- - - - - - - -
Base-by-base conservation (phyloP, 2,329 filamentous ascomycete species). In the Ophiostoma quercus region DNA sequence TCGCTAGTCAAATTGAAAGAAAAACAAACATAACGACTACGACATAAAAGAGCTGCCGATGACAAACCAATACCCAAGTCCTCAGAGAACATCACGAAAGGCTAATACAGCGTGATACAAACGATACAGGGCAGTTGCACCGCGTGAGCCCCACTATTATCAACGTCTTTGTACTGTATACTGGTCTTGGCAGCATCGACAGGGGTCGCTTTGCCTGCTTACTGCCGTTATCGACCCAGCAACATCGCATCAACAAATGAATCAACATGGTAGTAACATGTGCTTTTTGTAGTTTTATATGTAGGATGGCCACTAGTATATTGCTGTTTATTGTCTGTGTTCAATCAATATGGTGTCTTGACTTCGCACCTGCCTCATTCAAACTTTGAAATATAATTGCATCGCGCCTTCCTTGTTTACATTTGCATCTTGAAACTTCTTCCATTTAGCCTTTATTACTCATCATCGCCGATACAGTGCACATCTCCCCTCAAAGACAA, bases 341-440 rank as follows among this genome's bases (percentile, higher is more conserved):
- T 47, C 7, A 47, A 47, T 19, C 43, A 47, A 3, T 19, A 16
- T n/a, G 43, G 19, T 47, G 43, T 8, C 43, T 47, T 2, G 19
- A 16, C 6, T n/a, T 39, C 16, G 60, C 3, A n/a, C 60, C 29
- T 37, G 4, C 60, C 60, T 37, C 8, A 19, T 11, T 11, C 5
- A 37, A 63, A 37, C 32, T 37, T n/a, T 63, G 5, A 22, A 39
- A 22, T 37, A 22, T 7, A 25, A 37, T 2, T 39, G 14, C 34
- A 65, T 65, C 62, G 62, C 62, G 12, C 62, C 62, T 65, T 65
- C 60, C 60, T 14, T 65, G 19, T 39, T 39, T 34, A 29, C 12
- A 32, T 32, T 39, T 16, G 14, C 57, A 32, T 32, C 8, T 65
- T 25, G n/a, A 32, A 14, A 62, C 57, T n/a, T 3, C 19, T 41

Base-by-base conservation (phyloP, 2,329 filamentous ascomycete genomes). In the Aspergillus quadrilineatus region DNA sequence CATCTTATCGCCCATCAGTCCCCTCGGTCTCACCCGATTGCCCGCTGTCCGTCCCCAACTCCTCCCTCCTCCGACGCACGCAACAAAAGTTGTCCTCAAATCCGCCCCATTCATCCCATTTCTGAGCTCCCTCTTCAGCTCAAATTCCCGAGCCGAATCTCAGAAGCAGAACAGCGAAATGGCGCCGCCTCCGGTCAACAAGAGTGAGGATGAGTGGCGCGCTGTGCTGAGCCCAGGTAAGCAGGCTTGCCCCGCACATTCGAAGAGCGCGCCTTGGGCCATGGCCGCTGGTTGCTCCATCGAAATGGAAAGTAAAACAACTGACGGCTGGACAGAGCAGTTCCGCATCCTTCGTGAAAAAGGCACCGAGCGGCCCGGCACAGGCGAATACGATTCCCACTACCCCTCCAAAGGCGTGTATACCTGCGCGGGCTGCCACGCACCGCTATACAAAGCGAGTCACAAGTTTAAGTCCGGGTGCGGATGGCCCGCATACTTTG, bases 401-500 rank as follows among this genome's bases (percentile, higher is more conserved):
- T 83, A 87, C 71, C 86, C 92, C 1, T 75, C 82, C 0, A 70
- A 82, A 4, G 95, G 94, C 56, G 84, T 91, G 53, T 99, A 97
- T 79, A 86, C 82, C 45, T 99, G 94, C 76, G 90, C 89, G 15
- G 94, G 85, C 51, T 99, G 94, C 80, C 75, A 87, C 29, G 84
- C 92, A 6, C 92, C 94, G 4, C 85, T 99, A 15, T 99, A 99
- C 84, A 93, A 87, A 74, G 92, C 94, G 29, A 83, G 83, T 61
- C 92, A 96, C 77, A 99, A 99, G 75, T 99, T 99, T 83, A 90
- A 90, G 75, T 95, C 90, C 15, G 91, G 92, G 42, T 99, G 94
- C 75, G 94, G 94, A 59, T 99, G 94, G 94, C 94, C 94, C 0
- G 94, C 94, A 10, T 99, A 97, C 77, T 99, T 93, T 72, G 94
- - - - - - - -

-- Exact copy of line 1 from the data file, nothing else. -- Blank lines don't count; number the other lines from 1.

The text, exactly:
Base-by-base conservation (phyloP, 2,329 filamentous ascomycete species). In the Ophiostoma quercus region DNA sequence TCGCTAGTCAAATTGAAAGAAAAACAAACATAACGACTACGACATAAAAGAGCTGCCGATGACAAACCAATACCCAAGTCCTCAGAGAACATCACGAAAGGCTAATACAGCGTGATACAAACGATACAGGGCAGTTGCACCGCGTGAGCCCCACTATTATCAACGTCTTTGTACTGTATACTGGTCTTGGCAGCATCGACAGGGGTCGCTTTGCCTGCTTACTGCCGTTATCGACCCAGCAACATCGCATCAACAAATGAATCAACATGGTAGTAACATGTGCTTTTTGTAGTTTTATATGTAGGATGGCCACTAGTATATTGCTGTTTATTGTCTGTGTTCAATCAATATGGTGTCTTGACTTCGCACCTGCCTCATTCAAACTTTGAAATATAATTGCATCGCGCCTTCCTTGTTTACATTTGCATCTTGAAACTTCTTCCATTTAGCCTTTATTACTCATCATCGCCGATACAGTGCACATCTCCCCTCAAAGACAA, bases 341-440 rank as follows among this genome's bases (percentile, higher is more conserved):